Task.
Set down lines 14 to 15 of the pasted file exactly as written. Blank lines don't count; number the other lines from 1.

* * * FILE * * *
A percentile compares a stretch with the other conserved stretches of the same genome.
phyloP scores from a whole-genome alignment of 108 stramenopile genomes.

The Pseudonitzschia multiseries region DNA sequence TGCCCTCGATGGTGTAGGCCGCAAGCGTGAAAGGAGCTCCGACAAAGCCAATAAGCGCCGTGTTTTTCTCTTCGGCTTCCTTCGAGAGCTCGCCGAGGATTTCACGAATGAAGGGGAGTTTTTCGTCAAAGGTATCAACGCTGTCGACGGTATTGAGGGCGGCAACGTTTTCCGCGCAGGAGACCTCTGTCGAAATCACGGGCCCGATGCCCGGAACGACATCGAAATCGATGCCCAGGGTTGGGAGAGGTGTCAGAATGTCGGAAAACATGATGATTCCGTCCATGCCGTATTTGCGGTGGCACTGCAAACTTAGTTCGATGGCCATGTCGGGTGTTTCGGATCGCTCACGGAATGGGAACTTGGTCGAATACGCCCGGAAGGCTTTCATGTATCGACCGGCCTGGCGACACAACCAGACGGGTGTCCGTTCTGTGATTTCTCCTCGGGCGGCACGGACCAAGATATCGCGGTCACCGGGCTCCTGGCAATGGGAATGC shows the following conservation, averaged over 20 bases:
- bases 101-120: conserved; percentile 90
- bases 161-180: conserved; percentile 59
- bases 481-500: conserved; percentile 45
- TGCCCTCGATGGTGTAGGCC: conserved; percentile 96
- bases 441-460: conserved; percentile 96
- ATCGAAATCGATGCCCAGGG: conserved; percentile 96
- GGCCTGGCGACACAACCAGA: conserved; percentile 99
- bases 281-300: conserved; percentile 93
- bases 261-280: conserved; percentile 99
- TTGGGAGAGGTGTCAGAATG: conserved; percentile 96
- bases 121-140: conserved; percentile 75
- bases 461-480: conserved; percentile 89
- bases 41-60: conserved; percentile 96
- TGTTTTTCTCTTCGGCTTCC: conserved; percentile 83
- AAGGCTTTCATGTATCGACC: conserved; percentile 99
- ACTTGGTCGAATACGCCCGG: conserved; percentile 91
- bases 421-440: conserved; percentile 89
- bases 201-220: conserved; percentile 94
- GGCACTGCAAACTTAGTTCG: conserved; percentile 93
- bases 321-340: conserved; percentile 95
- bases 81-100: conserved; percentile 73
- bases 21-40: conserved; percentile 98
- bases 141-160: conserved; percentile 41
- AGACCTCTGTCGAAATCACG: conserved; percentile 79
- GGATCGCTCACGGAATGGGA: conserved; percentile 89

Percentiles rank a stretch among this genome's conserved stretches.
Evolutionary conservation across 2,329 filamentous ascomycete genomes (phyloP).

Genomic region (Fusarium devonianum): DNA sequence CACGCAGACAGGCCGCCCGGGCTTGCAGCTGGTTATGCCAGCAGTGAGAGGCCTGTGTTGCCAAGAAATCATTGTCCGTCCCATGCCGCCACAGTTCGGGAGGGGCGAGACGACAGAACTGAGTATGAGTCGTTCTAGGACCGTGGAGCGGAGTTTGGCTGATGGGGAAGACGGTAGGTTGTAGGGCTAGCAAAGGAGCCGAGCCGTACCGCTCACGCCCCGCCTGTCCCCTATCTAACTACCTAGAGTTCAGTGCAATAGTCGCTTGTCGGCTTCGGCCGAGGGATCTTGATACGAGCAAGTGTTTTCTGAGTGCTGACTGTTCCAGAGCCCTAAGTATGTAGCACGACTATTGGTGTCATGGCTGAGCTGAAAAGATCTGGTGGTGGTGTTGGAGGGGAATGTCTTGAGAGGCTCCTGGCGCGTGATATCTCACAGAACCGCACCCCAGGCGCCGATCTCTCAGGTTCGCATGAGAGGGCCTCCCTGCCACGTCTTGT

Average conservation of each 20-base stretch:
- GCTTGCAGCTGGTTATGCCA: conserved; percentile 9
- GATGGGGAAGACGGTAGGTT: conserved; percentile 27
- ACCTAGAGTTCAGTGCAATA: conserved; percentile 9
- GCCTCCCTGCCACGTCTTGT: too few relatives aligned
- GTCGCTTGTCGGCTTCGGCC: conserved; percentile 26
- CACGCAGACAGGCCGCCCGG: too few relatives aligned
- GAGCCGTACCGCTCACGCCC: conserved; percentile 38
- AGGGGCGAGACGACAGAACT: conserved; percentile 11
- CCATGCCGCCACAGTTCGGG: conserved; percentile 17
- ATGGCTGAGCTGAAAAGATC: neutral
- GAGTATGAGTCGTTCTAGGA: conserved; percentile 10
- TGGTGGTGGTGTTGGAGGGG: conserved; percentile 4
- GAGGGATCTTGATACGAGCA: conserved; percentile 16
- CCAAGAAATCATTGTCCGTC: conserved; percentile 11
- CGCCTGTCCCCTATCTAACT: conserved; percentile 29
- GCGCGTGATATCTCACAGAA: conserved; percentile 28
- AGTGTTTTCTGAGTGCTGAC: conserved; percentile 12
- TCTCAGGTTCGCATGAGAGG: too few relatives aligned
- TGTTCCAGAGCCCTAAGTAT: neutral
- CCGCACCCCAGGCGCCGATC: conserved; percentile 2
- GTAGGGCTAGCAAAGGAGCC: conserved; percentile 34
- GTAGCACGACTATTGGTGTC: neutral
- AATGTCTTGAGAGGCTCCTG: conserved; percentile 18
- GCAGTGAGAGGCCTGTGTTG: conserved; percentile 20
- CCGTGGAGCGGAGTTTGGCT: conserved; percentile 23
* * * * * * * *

- bases 121-140: conserved; percentile 75
- bases 461-480: conserved; percentile 89